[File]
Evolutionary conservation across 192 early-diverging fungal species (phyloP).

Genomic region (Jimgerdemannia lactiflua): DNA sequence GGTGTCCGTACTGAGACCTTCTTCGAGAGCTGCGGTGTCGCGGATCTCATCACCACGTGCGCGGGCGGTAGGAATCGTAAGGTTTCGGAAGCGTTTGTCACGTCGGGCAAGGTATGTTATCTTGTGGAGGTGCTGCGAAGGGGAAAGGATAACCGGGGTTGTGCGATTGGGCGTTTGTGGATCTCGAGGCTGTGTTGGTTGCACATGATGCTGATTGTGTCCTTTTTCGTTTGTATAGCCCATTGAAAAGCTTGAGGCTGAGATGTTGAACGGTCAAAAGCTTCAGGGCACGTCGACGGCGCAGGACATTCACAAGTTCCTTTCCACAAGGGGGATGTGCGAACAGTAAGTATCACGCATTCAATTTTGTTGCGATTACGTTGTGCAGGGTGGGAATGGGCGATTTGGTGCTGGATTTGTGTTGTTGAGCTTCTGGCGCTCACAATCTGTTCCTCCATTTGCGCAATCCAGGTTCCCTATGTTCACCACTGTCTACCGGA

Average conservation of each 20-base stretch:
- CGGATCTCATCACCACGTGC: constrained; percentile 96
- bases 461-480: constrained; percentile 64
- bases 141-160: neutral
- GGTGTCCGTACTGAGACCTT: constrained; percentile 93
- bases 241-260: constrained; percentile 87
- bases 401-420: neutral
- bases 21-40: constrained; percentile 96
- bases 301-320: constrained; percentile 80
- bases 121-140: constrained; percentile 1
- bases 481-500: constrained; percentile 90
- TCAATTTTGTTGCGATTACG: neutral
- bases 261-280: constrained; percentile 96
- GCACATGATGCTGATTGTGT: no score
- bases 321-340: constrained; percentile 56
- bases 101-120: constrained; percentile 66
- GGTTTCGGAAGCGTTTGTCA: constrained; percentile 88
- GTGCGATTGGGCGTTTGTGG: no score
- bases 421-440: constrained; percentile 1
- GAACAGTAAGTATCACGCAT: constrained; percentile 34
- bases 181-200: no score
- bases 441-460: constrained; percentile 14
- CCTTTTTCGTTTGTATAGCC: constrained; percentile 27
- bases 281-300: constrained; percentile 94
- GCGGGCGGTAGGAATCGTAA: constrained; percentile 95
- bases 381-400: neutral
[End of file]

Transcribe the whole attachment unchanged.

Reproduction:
Evolutionary conservation across 192 early-diverging fungal species (phyloP).

Genomic region (Jimgerdemannia lactiflua): DNA sequence GGTGTCCGTACTGAGACCTTCTTCGAGAGCTGCGGTGTCGCGGATCTCATCACCACGTGCGCGGGCGGTAGGAATCGTAAGGTTTCGGAAGCGTTTGTCACGTCGGGCAAGGTATGTTATCTTGTGGAGGTGCTGCGAAGGGGAAAGGATAACCGGGGTTGTGCGATTGGGCGTTTGTGGATCTCGAGGCTGTGTTGGTTGCACATGATGCTGATTGTGTCCTTTTTCGTTTGTATAGCCCATTGAAAAGCTTGAGGCTGAGATGTTGAACGGTCAAAAGCTTCAGGGCACGTCGACGGCGCAGGACATTCACAAGTTCCTTTCCACAAGGGGGATGTGCGAACAGTAAGTATCACGCATTCAATTTTGTTGCGATTACGTTGTGCAGGGTGGGAATGGGCGATTTGGTGCTGGATTTGTGTTGTTGAGCTTCTGGCGCTCACAATCTGTTCCTCCATTTGCGCAATCCAGGTTCCCTATGTTCACCACTGTCTACCGGA

Average conservation of each 20-base stretch:
- CGGATCTCATCACCACGTGC: constrained; percentile 96
- bases 461-480: constrained; percentile 64
- bases 141-160: neutral
- GGTGTCCGTACTGAGACCTT: constrained; percentile 93
- bases 241-260: constrained; percentile 87
- bases 401-420: neutral
- bases 21-40: constrained; percentile 96
- bases 301-320: constrained; percentile 80
- bases 121-140: constrained; percentile 1
- bases 481-500: constrained; percentile 90
- TCAATTTTGTTGCGATTACG: neutral
- bases 261-280: constrained; percentile 96
- GCACATGATGCTGATTGTGT: no score
- bases 321-340: constrained; percentile 56
- bases 101-120: constrained; percentile 66
- GGTTTCGGAAGCGTTTGTCA: constrained; percentile 88
- GTGCGATTGGGCGTTTGTGG: no score
- bases 421-440: constrained; percentile 1
- GAACAGTAAGTATCACGCAT: constrained; percentile 34
- bases 181-200: no score
- bases 441-460: constrained; percentile 14
- CCTTTTTCGTTTGTATAGCC: constrained; percentile 27
- bases 281-300: constrained; percentile 94
- GCGGGCGGTAGGAATCGTAA: constrained; percentile 95
- bases 381-400: neutral